Magnet (8-9/99, pp.85-6) - "...The group is adept at charting accessible pop: The lush melodicism...recalls Gabriel-era Genesis....[signifies Steven Wilson's] desire to move away from his instrumental beginnings and pursue the possibilities of traditional songcraft."
Guitar Magazine (7/99, pp.96-7) - "...multifaceted, far-reaching albums that remind us the term prog...is short for progressive....[STUPID DREAM] plant Porcupine Tree squarely in the rock arena....Long live prog."
Mojo (Publisher) (4/99, p.104) - "...the album confirms the band's growing ability to absorb its (mainly 70's) influences and creat a moody, romantic vision that's all its own..."
Porcupine Tree: Steven Wilson (vocals, guitar, piano, samples); Richard Barbieri (Hammond B-3 organ, Mellotron, synthesizer); Colin Edwin (bass); Chris Maitland (drums, percussion).
Additional personnel: Nicholas Kok (conductor); EasotofEnglandOrchestra (strings); Theo Travis (flute, saxophone).
Personnel: Steven Wilson (vocals, guitar, piano, sampler); The East of England Orchestra (strings); Theo Travis (flute, saxophone); Richard Barbieri (Mellotron); Colin Edwin (double bass, bass guitar); Chris Maitland (drums, percussion).
Audio Mixer: Steven Wilson.
Recording information: Foel Studio.
Photographer: Lasse Hoile.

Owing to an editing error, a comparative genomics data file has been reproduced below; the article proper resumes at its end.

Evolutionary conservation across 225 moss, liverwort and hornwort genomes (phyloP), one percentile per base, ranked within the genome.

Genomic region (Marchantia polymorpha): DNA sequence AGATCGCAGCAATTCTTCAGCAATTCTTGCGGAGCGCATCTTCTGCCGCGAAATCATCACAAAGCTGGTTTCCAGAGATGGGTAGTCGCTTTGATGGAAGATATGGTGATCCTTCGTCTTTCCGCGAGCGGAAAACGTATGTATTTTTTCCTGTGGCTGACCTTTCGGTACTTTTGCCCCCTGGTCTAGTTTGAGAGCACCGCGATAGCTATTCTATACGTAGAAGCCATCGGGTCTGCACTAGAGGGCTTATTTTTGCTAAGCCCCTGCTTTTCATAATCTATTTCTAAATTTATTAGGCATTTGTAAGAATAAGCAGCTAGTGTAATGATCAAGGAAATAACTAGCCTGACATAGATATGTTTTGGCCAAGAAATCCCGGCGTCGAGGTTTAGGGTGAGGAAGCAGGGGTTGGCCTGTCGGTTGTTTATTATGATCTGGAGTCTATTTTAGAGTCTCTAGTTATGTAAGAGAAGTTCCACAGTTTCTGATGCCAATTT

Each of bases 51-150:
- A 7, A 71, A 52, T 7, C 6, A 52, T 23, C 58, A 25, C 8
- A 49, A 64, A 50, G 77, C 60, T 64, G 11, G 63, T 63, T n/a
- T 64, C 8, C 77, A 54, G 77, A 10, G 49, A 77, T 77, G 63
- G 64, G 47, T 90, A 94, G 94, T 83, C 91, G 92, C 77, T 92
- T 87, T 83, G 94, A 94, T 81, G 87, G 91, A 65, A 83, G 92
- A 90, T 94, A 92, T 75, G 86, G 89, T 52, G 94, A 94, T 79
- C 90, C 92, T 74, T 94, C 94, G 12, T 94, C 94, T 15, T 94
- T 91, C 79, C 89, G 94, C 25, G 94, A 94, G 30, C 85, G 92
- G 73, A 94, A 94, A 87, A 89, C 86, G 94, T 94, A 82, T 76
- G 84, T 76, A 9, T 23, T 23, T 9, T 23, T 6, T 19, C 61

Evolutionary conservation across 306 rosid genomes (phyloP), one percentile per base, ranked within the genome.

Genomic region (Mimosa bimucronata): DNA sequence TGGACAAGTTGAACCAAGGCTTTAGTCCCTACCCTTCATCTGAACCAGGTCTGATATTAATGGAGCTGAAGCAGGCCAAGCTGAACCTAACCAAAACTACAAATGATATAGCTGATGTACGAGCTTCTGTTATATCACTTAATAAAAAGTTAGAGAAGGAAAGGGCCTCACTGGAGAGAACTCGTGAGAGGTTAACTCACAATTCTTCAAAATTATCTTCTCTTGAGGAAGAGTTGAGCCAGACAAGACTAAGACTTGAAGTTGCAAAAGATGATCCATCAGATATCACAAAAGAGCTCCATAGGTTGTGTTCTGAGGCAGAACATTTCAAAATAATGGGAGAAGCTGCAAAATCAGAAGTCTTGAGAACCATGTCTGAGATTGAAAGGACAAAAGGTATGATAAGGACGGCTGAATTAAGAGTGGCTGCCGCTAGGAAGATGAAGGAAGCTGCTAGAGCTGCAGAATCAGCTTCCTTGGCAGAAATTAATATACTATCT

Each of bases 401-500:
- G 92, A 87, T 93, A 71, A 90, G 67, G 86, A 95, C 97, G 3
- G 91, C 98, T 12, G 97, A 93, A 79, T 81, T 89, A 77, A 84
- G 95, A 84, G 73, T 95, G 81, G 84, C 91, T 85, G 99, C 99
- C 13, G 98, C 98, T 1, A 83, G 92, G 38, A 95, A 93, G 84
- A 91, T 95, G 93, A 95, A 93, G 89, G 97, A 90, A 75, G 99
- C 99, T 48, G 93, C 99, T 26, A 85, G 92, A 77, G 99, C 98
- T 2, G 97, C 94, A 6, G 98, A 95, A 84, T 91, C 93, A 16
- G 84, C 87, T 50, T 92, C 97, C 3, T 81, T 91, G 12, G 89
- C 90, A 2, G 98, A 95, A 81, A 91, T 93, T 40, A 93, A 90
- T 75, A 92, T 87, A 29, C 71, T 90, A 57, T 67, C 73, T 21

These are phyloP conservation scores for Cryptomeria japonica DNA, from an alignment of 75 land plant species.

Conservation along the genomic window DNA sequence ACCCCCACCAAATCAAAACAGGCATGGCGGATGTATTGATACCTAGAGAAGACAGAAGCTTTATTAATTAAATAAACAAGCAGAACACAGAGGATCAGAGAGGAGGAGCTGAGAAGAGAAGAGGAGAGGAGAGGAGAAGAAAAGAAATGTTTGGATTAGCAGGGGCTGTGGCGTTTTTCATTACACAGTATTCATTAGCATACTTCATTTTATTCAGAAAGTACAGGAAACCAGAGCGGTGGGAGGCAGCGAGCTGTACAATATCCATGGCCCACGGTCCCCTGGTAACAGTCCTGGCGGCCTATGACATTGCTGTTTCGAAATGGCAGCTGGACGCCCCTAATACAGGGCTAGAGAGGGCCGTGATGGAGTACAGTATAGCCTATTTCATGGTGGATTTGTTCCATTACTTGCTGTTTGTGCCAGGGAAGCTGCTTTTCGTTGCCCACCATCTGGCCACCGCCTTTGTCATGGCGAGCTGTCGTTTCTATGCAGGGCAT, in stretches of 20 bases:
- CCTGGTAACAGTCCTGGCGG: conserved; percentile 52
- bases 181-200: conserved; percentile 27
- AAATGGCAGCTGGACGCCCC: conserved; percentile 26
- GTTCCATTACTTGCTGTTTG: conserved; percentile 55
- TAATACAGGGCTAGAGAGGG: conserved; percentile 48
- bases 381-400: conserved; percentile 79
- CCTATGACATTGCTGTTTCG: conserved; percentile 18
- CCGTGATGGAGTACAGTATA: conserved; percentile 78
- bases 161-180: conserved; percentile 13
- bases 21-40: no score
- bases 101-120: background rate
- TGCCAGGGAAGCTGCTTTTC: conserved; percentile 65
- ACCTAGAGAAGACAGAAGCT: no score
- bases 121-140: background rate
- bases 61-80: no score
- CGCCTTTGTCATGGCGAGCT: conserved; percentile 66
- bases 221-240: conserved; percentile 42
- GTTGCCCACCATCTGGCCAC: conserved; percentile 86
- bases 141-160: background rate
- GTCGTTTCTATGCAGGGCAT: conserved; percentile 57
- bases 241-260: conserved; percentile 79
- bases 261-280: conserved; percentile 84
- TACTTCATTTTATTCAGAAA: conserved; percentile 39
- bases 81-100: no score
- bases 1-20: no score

Porcupine Tree's first album for K-Scope/Snapper starts out with a definite bang -- "Even Less," with some of the quartet's biggest, blasting rock epic music yet, yet also shot through with the gentler, acoustic side that makes Porcupine Tree so intimate and lovely. The net result easily calls Yes to mind, but Steven Wilson's not so high-pitched as Jon Anderson and Richard Barbieri completely avoids Rick Wakeman's extreme idiocies -- prog that knows when less is more. With that as a fine signal for the album as a whole, Stupid Dream takes it from there -- Wilson as a songwriter and singer both sounds recharged and more ambitious, while the group collectively pours it on. The loud passages feel truly sky-smashing, the calmer ones perfectly close, and the overall sense of build and drama -- "A Smart Kid" is a fine example -- spot-on. Strings from the East of England Orchestra and guest work on Wilson's sometime Bass Communion partner Theo Travis add even lusher atmospheres without swamping the tunes. As always, the group isn't afraid to experiment where others merely re-create -- check out the funky breaks Colin Edwin and Chris Maitland lay down on "Slave Called Shiver," not to mention Wilson's catchy piano figure and Barbieri's Hammond organ fills. Lyrically, Wilson comes up with some of his best work yet. "Piano Lessons" looks back on past musical learning and a doubtful teacher as a spur to trying harder, while "Pure Narcotic" offers up a romantic scenario and tip of the hat to Radiohead all at once: "You keep me hating/You keep me listening to The Bends." There's actually a musical hint or two of the Oxford quintet as well -- the acoustic guitar/drum intro to "This Is No Rehearsal" is a good example -- but leave it to Porcupine Tree to drop in some fully plugged in thrash metal, as well. ~ Ned Raggett